3. Glue the painted sheet onto the cardboard and cut out the circle using scissors.
  4. Create two holes 1 cm apart near the centre of the disc.
  5. Thread a piece of string through the holes and tie a knot to form a loop.
  6. Place a finger into each end of the loop and flip the disc multiple times over the string until the string is thoroughly twisted (Figure2).
  7. Pull your hands apart to spin the disc.
A person holding a Newton disc by its strings.
Figure 2: The strings twisted together before spinning
Image courtesy of Tamaryin Godinho

Expected results and discussion

When the disc is spun rapidly, the colours appear to merge and create the perception of white or a light shade of grey (Figure 3). The Newton disc phenomenon is due to the way our eyes and brain process colour information. When the disc spins rapidly, the colours reach our eyes too fast to be differentiated and our brain perceives the combination of these colours as white. So, it’s not strictly the light that is being mixed in this case, but the signals from our eyes. The mesmerising effect of the Newton disc will leave students surprised, as if they were witnessing a magic trick!

A person holding and spinning a Newton disc by its strings.
Figure 3: As the spin speed increases, the colours seem to mix to white.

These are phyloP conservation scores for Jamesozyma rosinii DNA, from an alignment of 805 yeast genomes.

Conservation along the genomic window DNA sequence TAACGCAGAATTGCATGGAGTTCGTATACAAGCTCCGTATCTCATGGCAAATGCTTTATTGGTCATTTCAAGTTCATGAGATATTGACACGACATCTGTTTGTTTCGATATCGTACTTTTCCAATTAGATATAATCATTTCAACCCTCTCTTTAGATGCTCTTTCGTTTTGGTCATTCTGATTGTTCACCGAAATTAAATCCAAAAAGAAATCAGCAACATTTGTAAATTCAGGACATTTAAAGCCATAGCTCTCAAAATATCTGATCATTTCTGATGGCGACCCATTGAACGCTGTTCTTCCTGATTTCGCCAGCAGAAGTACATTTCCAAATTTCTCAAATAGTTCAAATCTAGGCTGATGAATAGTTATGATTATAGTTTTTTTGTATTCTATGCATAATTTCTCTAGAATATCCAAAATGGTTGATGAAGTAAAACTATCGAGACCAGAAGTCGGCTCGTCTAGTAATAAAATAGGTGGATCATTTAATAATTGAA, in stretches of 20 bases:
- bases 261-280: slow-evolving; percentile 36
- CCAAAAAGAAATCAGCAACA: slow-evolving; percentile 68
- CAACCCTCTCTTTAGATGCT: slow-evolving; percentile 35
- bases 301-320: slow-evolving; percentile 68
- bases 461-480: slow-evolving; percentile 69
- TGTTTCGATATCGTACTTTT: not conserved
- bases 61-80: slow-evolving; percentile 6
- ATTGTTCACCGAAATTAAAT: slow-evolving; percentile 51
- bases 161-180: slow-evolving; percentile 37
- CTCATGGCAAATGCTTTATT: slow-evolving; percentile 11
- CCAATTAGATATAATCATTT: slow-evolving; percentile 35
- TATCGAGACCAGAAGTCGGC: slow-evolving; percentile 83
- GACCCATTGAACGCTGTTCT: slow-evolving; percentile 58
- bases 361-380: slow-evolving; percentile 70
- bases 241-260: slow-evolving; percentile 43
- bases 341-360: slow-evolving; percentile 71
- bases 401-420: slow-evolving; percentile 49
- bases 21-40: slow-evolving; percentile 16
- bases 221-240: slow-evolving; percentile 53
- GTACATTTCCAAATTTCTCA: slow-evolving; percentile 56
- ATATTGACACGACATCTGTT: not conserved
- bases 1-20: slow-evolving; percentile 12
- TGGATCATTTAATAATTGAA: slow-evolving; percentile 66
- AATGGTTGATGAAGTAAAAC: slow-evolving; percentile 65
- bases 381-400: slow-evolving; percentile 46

Image courtesy of Maria Paola Pisano

Activity 3: Lasers and gummy bears

In this activity, students learn that the colour of an object is determined by how it interacts with light – by either reflecting or transmitting certain colours – and thus, colour carries information about the properties of objects. This activity engages students by linking scientific principles to the real-world example of gummy sweets, making science concepts deliciously fun and memorable.

Figure 4: Materials used in Activity 3: white-light torch, red and green laser pointers, red and green gummy bears, and two-coloured gummy sweets. Gummy bears and other sweets are placed on glass slides supported by Lego bricks.
Image courtesy of the authors

This activity is suitable for students aged 11–14 or younger, and takes 1–1.5 hours.

Safety note

This activity is safe under following conditions:

  1. Only class II laser pointers should be used. By definition, these have less than 1 mW output power and only emit in the visible range. Class II lasers do not cause damage unless the beam is directly stared into.
  2. Lasers should only be handled by the teacher, and no one should stand in front of the laser.
  3. Natural blinking instinct, or sight shifting, avoids any risk of eye damage.
  4. Prioritise safety at all times. Lasers should be acquired from a legitimate and certified manufacturer. If in doubt, assume the laser is more hazardous than the label or marketing materials indicate.
  5. Use smooth gummy sweets to avoid reflection off sugar crystals.

Students should not eat the gummy sweets used in experiments. However, feel free to have extra packets of gummy bears to share with your students!


  • Red and green gummy bears and other gummy sweets of different shapes and colours (e.g., two-coloured red and green gummy sweets, such as gummy worms or strawberries)
  • Red laser
  • Green laser
  • Torch (white light)
  • Lego bricks
  • Glass microscope slides (to make it very scientific)


  1. Place four or more red gummy bears side by side on the glass slide, which is lifted off the table using a small block (e.g., Lego brick; figure 4). Repeat for green and colour-free gummy bears.